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Organ system histology
Arteriole, venule and capillary histology
Artery and vein histology
Cardiac muscle histology
Adrenal gland histology
Pituitary gland histology
Thyroid and parathyroid gland histology
Eye and ear histology
Nasal cavity and larynx histology
Small intestine histology
Lymph node histology
Skeletal muscle histology
Central nervous system histology
Peripheral nervous system histology
Ureter, bladder and urethra histology
Cervix and vagina histology
Fallopian tube and uterus histology
Mammary gland histology
Prostate gland histology
Testis, ductus deferens, and seminal vesicle histology
Bronchioles and alveoli histology
Trachea and bronchi histology
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Now, let’s get a closer look! There are three types of muscles: skeletal, cardiac, and smooth muscle. Each of them has distinct functions as well as structural characteristics that can be identified histologically.
Let’s focus on skeletal muscles, which are composed of large, elongated, branching, and cylindrical cells with multiple nuclei that are located along the periphery. These cells are often also called muscle fibers. In this longitudinal section of skeletal muscle, the muscle fibers are the narrow strands that are all arranged in the same direction. The muscle fibers are also arranged in parallel bundles called fascicles.
With longitudinal sections of skeletal muscle, the nuclei may not always look like they’re in the periphery, but with a transverse section, it’s much easier to visualize. It’s also easier to identify the endomysium, which is the connective tissue that surrounds the polygonal muscle fibers. The perimysium is also easier to identify, since it’s an even thicker layer of connective tissue that surrounds the fascicles.
Skeletal muscle has a rich network of capillaries, and if we zoom in further, we can see that the capillaries are typically seen at the corners of the polygonal muscle fibers. Although it’s not always easy to see with H&E staining, the subtypes of skeletal muscle can sometimes be differentiated. In this example, the Type I or slow twitch muscle fiber is distinguished by its smaller size and darker stain when compared to the neighboring Type II or fast twitch muscle fibers.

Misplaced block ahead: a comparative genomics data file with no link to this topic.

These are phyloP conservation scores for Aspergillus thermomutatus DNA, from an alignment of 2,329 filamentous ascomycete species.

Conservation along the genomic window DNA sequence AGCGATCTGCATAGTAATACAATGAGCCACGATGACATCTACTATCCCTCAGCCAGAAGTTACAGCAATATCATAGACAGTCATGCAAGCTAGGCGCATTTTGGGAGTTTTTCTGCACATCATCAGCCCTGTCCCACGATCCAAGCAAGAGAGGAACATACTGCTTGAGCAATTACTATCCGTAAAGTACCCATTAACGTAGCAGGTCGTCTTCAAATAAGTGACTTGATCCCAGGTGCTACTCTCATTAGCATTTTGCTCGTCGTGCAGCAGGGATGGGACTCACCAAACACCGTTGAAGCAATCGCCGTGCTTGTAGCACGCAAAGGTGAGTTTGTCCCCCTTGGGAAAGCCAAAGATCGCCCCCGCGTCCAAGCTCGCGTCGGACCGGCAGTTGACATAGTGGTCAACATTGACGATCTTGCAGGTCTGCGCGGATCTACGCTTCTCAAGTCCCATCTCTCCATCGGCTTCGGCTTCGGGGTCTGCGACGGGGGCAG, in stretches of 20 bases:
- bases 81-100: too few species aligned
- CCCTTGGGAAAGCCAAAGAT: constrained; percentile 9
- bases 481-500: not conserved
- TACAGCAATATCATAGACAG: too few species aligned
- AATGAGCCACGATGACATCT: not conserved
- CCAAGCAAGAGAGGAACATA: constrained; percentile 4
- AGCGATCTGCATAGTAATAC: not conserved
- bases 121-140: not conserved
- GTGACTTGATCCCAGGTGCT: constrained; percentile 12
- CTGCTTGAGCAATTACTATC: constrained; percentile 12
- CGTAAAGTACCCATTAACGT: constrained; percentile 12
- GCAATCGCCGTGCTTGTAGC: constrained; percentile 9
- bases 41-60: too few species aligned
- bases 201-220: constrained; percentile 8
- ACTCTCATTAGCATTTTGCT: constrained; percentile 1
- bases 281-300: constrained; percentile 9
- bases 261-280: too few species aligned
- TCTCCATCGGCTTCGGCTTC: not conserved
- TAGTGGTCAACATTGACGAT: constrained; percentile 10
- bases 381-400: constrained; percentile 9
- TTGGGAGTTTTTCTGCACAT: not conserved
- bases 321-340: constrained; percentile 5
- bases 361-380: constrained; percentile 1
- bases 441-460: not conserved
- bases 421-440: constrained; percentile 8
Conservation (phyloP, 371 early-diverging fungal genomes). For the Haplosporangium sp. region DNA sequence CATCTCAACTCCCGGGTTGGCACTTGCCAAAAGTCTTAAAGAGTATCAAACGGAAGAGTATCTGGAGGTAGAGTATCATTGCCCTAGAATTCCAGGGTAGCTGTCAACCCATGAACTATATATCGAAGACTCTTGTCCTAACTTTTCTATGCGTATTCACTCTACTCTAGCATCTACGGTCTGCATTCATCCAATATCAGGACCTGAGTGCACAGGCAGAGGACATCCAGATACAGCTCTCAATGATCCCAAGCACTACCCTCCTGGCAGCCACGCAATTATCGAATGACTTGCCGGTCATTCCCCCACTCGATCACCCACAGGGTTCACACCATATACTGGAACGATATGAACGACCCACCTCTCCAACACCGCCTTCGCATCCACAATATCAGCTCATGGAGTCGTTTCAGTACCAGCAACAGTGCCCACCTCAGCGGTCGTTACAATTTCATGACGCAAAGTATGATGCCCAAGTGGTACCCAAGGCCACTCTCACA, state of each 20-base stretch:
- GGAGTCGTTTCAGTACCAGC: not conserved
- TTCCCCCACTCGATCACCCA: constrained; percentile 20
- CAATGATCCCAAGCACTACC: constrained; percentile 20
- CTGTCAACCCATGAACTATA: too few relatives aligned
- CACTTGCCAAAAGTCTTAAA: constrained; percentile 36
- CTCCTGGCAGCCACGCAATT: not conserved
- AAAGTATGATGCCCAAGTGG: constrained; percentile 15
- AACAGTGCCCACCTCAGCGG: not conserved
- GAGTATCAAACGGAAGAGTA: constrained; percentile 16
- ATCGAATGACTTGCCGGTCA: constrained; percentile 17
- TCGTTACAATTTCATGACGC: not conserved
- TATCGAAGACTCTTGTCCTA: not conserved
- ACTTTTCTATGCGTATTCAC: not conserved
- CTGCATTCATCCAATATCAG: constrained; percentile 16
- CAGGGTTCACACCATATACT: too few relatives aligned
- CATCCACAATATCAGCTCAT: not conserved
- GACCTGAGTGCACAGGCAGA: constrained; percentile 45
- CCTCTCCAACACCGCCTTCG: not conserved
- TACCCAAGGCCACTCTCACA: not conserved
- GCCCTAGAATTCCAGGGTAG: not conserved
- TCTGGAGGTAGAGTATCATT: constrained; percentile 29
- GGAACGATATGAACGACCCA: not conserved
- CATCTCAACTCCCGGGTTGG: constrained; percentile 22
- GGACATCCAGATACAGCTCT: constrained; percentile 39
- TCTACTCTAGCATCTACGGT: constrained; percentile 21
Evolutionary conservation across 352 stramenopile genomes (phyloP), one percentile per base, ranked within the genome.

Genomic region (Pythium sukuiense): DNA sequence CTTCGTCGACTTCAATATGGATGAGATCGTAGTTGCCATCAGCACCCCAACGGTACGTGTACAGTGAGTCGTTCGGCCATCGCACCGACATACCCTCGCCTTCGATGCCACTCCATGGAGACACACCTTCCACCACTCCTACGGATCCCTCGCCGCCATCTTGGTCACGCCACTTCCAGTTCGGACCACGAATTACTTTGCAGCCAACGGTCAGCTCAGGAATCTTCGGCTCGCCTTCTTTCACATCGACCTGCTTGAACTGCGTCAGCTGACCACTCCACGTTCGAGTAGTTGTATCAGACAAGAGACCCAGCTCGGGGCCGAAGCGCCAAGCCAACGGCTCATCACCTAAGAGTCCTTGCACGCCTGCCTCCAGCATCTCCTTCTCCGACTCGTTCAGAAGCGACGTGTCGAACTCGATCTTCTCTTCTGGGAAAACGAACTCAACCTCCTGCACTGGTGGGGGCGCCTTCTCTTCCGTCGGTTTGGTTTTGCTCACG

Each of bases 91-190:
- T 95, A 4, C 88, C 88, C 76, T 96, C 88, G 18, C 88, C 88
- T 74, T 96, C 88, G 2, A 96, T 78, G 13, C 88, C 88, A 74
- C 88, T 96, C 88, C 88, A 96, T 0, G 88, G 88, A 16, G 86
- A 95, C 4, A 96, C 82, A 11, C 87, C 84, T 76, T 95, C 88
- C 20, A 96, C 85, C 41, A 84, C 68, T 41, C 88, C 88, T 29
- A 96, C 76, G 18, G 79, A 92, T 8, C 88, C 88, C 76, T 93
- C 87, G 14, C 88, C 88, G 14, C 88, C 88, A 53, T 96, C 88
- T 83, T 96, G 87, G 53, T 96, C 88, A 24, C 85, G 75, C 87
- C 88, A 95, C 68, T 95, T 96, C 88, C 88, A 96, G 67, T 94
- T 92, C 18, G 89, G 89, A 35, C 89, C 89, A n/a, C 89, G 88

The muscle fibers contain many myofibrils that are made up of contractile proteins called myofilaments. The myofilaments consist of thin actin filaments and thick myosin filaments that are arranged in parallel and also form the basic unit of the striated muscles called a sarcomere. The myofilaments mainly consist of thin actin filaments and thick myosin filaments. The alignment and structure of the sarcomeres result in perpendicular bands that can be seen in this image as striations that run vertically. These striations can be seen in both skeletal and cardiac muscles.
Skeletal muscles are composed of large, elongated, and cylindrical cells that are also called muscle fibers. Each fiber has multiple nuclei in the periphery, and the capillaries that supply the skeletal muscle are typically found at the corners of the muscle fibers. Within each muscle fiber, there are myofibrils, which are long, thin structures made up of repeating units called sarcomeres.
Sarcomeres are the basic functional units of muscle contraction and are made up of thick and thin filaments that slide past each other during muscle contraction. With high-power magnification and electron microscopy, we can identify some of the different parts of the sarcomere that form the striations, such as the A band, I band, and the Z discs that run down the middle of the I bands.
Skeletal muscle fibers are surrounded by a layer of connective tissue called the endomysium and are grouped into bundles called fascicles, also surrounded by another layer of connective tissue called the perimysium. The entire muscle is surrounded by a layer of connective tissue called the epimysium.
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